The stories of women working in the sand acres that is harvested, the reward harvest-fields of the prairies are mostly in a good wheat year is considerable. fiction. If occasionally one does so, it is There are quarter-sections of central and
western Kansas and of Oklahoma that economy in the management on a large this year raised enough wheat to pay scale, it is the method that seems best for themselves. Fields that went thirty adapted to that section. It would not be bushels to the acre, and some that did practicable in the more thickly settled even better, were numerous, and then the communities of the States farther south. farmer was certain that wheat was a good The time when the Western farmer was crop for him to raise. He forgot that compelled to sell his wheat in the field or there ever was a wheat failure, and was haul it from the thresher to the market is convinced that he could make a success past. Most of the farm-owners are able every time.
to hold their crop from one year to the But there is another side.
next if it seems best for securing better A farmer came into my office one day prices. As a result, there is less rush than during July and was led to talk of his formerly in getting the grain East, though efforts. “We are getting along all right the large crop this year has broken all this year," he remarked, “but I don't like records for the number of cars sent into to think of what we went through.” the Western cities on their way to the mills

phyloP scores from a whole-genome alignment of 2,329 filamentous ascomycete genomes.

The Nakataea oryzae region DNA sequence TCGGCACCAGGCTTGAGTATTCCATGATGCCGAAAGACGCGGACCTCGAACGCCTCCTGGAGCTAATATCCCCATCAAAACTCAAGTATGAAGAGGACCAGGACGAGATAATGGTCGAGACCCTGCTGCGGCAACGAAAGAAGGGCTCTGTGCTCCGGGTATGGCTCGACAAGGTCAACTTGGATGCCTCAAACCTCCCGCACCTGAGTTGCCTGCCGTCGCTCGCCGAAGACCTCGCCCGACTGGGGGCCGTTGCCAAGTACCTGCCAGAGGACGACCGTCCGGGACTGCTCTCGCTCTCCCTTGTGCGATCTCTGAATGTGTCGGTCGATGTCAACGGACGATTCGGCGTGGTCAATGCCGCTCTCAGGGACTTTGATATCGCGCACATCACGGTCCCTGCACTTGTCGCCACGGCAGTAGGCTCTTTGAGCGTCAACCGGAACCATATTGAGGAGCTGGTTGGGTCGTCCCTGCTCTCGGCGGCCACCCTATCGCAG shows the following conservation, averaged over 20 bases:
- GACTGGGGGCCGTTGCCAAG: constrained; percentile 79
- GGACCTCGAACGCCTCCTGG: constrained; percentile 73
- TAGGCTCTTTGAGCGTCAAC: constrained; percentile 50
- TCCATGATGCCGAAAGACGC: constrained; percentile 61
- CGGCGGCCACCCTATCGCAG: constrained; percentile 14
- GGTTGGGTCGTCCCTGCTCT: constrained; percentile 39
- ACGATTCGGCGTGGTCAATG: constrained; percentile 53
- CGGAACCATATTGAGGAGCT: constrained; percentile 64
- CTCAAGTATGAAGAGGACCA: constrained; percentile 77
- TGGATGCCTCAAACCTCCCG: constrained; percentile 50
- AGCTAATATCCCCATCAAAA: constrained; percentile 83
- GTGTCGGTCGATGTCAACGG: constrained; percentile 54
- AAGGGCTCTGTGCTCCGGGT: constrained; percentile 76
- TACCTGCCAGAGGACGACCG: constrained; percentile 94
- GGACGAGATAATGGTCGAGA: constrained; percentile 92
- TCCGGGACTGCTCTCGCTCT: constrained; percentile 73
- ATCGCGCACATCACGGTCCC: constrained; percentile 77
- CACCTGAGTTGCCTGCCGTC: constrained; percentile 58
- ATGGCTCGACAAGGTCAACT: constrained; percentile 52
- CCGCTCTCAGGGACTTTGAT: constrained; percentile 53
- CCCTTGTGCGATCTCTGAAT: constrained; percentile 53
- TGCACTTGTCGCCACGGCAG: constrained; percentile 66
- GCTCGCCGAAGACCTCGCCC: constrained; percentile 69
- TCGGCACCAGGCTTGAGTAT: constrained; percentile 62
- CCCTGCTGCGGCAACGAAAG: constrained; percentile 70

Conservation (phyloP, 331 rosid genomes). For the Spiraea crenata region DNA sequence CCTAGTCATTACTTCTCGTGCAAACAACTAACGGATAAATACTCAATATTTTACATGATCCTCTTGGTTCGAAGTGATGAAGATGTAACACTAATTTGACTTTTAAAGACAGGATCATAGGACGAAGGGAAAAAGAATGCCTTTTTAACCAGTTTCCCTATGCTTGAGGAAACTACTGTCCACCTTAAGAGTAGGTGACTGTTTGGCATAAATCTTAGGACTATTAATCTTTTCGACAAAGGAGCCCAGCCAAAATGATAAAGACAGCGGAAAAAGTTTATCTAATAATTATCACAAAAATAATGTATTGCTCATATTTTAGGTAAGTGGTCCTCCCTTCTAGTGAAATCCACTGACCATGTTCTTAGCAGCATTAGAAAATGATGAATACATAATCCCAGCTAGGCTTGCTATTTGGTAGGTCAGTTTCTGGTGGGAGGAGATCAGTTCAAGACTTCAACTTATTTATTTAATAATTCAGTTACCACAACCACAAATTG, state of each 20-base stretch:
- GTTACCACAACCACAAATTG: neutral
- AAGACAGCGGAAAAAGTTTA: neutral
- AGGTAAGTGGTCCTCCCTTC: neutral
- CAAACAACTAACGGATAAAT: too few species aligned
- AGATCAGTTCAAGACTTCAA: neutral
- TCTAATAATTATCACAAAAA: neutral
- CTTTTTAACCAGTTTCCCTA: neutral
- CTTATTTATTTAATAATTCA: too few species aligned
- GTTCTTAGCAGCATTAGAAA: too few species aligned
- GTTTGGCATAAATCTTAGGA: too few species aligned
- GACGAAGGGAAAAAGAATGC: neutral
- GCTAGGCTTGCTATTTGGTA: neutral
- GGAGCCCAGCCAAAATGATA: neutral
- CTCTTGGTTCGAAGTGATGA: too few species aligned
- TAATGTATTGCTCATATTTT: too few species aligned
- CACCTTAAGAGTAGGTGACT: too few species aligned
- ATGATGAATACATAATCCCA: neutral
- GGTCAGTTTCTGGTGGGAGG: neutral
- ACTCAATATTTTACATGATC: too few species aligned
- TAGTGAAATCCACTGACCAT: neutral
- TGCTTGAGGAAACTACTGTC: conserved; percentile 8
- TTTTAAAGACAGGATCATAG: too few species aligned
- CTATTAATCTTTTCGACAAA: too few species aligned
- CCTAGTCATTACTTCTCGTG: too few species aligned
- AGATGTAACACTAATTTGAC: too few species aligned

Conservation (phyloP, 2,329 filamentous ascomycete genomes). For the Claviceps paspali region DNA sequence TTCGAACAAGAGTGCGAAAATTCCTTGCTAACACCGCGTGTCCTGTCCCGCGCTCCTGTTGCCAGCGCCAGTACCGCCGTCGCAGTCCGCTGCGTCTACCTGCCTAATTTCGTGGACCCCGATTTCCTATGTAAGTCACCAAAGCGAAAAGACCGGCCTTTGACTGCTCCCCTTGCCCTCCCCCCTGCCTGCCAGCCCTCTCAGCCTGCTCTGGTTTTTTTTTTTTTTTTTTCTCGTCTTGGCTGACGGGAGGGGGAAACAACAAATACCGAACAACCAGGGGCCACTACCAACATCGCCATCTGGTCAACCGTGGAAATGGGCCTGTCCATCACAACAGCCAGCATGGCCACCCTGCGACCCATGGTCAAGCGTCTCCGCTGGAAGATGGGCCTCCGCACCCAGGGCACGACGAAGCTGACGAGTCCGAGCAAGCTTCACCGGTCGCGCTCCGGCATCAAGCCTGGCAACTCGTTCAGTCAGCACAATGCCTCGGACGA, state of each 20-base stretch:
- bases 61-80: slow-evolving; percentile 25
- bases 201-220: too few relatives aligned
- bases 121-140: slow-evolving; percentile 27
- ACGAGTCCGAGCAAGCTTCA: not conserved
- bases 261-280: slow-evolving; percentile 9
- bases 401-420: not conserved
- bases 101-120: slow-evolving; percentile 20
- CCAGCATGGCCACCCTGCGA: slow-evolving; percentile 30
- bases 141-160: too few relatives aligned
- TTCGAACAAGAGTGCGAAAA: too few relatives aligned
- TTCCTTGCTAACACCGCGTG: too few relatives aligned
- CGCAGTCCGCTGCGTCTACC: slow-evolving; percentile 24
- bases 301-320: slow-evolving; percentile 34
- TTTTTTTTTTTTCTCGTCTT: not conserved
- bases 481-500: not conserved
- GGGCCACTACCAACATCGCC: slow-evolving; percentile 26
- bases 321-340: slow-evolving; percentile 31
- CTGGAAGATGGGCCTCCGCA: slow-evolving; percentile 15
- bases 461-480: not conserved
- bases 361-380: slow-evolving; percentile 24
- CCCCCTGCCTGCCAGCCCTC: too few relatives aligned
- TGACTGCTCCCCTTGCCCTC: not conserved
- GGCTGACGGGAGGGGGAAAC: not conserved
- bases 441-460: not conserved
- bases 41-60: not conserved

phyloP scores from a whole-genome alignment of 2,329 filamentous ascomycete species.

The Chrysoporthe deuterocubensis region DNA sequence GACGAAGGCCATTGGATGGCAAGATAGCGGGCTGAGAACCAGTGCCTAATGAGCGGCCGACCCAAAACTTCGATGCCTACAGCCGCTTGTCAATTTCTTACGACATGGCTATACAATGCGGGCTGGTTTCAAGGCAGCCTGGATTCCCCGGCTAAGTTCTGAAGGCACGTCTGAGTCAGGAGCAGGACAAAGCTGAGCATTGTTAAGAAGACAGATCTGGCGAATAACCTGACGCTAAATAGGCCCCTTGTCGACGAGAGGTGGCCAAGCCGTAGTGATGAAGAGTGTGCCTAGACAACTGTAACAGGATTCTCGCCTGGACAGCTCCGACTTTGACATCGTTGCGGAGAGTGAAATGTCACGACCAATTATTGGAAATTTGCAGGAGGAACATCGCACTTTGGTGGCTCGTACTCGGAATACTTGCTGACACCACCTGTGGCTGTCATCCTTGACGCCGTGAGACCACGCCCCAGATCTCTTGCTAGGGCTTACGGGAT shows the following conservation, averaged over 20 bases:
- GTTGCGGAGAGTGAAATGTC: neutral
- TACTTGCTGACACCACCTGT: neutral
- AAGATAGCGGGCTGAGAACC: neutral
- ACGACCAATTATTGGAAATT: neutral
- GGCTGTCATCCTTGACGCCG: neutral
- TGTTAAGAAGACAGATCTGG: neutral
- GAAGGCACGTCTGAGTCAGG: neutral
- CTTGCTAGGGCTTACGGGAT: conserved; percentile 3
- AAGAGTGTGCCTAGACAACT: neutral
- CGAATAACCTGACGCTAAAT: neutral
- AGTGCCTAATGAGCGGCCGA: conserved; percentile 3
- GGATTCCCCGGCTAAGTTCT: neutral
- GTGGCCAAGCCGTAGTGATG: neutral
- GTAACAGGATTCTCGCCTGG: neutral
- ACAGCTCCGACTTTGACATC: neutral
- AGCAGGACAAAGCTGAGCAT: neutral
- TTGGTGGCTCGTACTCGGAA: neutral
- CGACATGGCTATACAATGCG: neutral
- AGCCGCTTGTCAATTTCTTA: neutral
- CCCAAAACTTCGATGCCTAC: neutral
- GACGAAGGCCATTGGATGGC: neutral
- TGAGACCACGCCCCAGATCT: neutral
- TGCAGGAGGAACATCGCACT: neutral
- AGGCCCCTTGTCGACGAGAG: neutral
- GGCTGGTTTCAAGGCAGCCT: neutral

“ By small crops, do you mean?” or to the seaboard. All through the autumn
“Not small crops—no crops. One year and early winter will the grain movement I got sixty bushels of wheat from fifty continue, and the returns therefrom will acres, and saved it for seed. The next make trade good in hundreds of prairie year I sowed it and didn't get even one towns where the farmers will spend their bushel. That was hard luck!
profits. Hundreds of farmers and their “How did we live? Chickens and wives will, during the autumn, take a trip cows and kaffir corn-it wasn't very good “ back East "to the little village where they living, but one can do a good deal when were born and passed their boyhood and he has to. But it's better now. I'm girlhood days. It will be a restful vacation going to take home a surrey for the folks for them, but they will go home better this afternoon."
contented with the West than ever, for He was a type of the Western farmer they will find their old-time friends who has fought the good fight through the changed and many of them gone. hard times and the years of bad crops Following the threshers, and scarcely to better things, and, with his family, waiting for them to get out of the fields, deserves all the comforts that generous come the plowers, making ready for the Nature can give him.